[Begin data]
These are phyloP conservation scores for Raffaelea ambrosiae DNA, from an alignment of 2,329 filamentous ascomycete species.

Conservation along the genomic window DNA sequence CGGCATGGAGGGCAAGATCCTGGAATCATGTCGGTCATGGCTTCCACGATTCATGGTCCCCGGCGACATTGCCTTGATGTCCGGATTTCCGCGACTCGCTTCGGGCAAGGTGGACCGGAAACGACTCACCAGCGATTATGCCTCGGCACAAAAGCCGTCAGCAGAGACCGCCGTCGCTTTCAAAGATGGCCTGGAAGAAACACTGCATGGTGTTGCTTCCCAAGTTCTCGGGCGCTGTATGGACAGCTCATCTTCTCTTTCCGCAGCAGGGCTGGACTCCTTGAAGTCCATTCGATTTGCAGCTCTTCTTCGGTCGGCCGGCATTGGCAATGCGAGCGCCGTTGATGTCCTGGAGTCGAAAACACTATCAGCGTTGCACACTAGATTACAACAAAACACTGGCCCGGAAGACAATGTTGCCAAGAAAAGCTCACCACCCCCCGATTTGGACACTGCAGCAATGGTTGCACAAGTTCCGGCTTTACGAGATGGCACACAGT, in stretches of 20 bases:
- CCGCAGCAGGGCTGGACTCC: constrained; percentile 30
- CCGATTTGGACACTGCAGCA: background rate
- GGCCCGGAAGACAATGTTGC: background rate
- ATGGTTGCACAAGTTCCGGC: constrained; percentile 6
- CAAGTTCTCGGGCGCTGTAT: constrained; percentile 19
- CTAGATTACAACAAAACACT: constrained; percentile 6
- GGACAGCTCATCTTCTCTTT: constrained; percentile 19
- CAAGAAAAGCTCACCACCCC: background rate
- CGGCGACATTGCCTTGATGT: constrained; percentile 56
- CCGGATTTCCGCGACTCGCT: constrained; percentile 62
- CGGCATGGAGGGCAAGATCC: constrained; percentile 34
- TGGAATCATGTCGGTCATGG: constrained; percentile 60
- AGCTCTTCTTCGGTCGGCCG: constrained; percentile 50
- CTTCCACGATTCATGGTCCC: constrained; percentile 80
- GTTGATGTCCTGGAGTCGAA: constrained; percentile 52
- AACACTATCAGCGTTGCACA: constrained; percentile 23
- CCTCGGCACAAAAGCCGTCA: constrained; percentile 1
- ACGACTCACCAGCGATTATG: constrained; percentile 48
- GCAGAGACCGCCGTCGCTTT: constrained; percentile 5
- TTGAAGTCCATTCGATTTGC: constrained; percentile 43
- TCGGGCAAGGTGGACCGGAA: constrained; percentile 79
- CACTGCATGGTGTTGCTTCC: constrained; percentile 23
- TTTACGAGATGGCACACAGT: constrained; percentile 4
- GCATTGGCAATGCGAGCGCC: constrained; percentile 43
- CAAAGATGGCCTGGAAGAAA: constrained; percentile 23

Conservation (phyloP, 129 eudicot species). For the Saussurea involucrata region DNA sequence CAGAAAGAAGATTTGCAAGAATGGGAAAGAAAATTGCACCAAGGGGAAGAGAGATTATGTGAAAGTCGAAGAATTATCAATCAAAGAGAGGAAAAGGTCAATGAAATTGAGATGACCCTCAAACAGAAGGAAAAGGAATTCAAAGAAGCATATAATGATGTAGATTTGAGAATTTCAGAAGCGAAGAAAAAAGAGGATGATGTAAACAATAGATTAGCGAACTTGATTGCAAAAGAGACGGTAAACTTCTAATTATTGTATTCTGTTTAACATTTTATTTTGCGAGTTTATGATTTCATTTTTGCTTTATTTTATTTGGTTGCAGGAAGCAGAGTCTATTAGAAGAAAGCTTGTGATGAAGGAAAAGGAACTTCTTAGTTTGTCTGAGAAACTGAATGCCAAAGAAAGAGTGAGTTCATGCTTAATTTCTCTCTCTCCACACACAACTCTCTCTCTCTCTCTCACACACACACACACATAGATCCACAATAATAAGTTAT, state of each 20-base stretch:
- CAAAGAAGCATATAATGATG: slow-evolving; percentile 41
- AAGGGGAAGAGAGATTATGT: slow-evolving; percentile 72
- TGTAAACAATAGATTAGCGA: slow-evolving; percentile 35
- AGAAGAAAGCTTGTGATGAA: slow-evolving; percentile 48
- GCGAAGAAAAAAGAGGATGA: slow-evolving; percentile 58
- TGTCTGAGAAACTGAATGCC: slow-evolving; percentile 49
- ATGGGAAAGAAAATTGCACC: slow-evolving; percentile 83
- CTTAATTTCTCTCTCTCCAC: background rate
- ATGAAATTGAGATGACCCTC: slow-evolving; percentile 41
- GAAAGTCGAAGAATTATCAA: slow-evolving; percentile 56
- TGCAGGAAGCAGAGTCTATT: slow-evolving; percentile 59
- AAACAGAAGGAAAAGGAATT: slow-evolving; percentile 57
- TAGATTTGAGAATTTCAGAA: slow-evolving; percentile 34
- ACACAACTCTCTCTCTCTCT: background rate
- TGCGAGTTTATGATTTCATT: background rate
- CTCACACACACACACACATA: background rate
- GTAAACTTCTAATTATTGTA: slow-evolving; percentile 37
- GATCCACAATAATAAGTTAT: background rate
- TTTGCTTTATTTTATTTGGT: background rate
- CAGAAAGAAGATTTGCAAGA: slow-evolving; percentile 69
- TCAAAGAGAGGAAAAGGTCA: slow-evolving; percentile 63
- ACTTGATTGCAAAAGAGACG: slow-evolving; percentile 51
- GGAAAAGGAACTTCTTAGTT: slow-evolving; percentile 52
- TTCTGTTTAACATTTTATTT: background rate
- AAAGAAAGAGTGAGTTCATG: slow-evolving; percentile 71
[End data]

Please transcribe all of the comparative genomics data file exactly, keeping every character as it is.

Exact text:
These are phyloP conservation scores for Raffaelea ambrosiae DNA, from an alignment of 2,329 filamentous ascomycete species.

Conservation along the genomic window DNA sequence CGGCATGGAGGGCAAGATCCTGGAATCATGTCGGTCATGGCTTCCACGATTCATGGTCCCCGGCGACATTGCCTTGATGTCCGGATTTCCGCGACTCGCTTCGGGCAAGGTGGACCGGAAACGACTCACCAGCGATTATGCCTCGGCACAAAAGCCGTCAGCAGAGACCGCCGTCGCTTTCAAAGATGGCCTGGAAGAAACACTGCATGGTGTTGCTTCCCAAGTTCTCGGGCGCTGTATGGACAGCTCATCTTCTCTTTCCGCAGCAGGGCTGGACTCCTTGAAGTCCATTCGATTTGCAGCTCTTCTTCGGTCGGCCGGCATTGGCAATGCGAGCGCCGTTGATGTCCTGGAGTCGAAAACACTATCAGCGTTGCACACTAGATTACAACAAAACACTGGCCCGGAAGACAATGTTGCCAAGAAAAGCTCACCACCCCCCGATTTGGACACTGCAGCAATGGTTGCACAAGTTCCGGCTTTACGAGATGGCACACAGT, in stretches of 20 bases:
- CCGCAGCAGGGCTGGACTCC: constrained; percentile 30
- CCGATTTGGACACTGCAGCA: background rate
- GGCCCGGAAGACAATGTTGC: background rate
- ATGGTTGCACAAGTTCCGGC: constrained; percentile 6
- CAAGTTCTCGGGCGCTGTAT: constrained; percentile 19
- CTAGATTACAACAAAACACT: constrained; percentile 6
- GGACAGCTCATCTTCTCTTT: constrained; percentile 19
- CAAGAAAAGCTCACCACCCC: background rate
- CGGCGACATTGCCTTGATGT: constrained; percentile 56
- CCGGATTTCCGCGACTCGCT: constrained; percentile 62
- CGGCATGGAGGGCAAGATCC: constrained; percentile 34
- TGGAATCATGTCGGTCATGG: constrained; percentile 60
- AGCTCTTCTTCGGTCGGCCG: constrained; percentile 50
- CTTCCACGATTCATGGTCCC: constrained; percentile 80
- GTTGATGTCCTGGAGTCGAA: constrained; percentile 52
- AACACTATCAGCGTTGCACA: constrained; percentile 23
- CCTCGGCACAAAAGCCGTCA: constrained; percentile 1
- ACGACTCACCAGCGATTATG: constrained; percentile 48
- GCAGAGACCGCCGTCGCTTT: constrained; percentile 5
- TTGAAGTCCATTCGATTTGC: constrained; percentile 43
- TCGGGCAAGGTGGACCGGAA: constrained; percentile 79
- CACTGCATGGTGTTGCTTCC: constrained; percentile 23
- TTTACGAGATGGCACACAGT: constrained; percentile 4
- GCATTGGCAATGCGAGCGCC: constrained; percentile 43
- CAAAGATGGCCTGGAAGAAA: constrained; percentile 23

Conservation (phyloP, 129 eudicot species). For the Saussurea involucrata region DNA sequence CAGAAAGAAGATTTGCAAGAATGGGAAAGAAAATTGCACCAAGGGGAAGAGAGATTATGTGAAAGTCGAAGAATTATCAATCAAAGAGAGGAAAAGGTCAATGAAATTGAGATGACCCTCAAACAGAAGGAAAAGGAATTCAAAGAAGCATATAATGATGTAGATTTGAGAATTTCAGAAGCGAAGAAAAAAGAGGATGATGTAAACAATAGATTAGCGAACTTGATTGCAAAAGAGACGGTAAACTTCTAATTATTGTATTCTGTTTAACATTTTATTTTGCGAGTTTATGATTTCATTTTTGCTTTATTTTATTTGGTTGCAGGAAGCAGAGTCTATTAGAAGAAAGCTTGTGATGAAGGAAAAGGAACTTCTTAGTTTGTCTGAGAAACTGAATGCCAAAGAAAGAGTGAGTTCATGCTTAATTTCTCTCTCTCCACACACAACTCTCTCTCTCTCTCTCACACACACACACACATAGATCCACAATAATAAGTTAT, state of each 20-base stretch:
- CAAAGAAGCATATAATGATG: slow-evolving; percentile 41
- AAGGGGAAGAGAGATTATGT: slow-evolving; percentile 72
- TGTAAACAATAGATTAGCGA: slow-evolving; percentile 35
- AGAAGAAAGCTTGTGATGAA: slow-evolving; percentile 48
- GCGAAGAAAAAAGAGGATGA: slow-evolving; percentile 58
- TGTCTGAGAAACTGAATGCC: slow-evolving; percentile 49
- ATGGGAAAGAAAATTGCACC: slow-evolving; percentile 83
- CTTAATTTCTCTCTCTCCAC: background rate
- ATGAAATTGAGATGACCCTC: slow-evolving; percentile 41
- GAAAGTCGAAGAATTATCAA: slow-evolving; percentile 56
- TGCAGGAAGCAGAGTCTATT: slow-evolving; percentile 59
- AAACAGAAGGAAAAGGAATT: slow-evolving; percentile 57
- TAGATTTGAGAATTTCAGAA: slow-evolving; percentile 34
- ACACAACTCTCTCTCTCTCT: background rate
- TGCGAGTTTATGATTTCATT: background rate
- CTCACACACACACACACATA: background rate
- GTAAACTTCTAATTATTGTA: slow-evolving; percentile 37
- GATCCACAATAATAAGTTAT: background rate
- TTTGCTTTATTTTATTTGGT: background rate
- CAGAAAGAAGATTTGCAAGA: slow-evolving; percentile 69
- TCAAAGAGAGGAAAAGGTCA: slow-evolving; percentile 63
- ACTTGATTGCAAAAGAGACG: slow-evolving; percentile 51
- GGAAAAGGAACTTCTTAGTT: slow-evolving; percentile 52
- TTCTGTTTAACATTTTATTT: background rate
- AAAGAAAGAGTGAGTTCATG: slow-evolving; percentile 71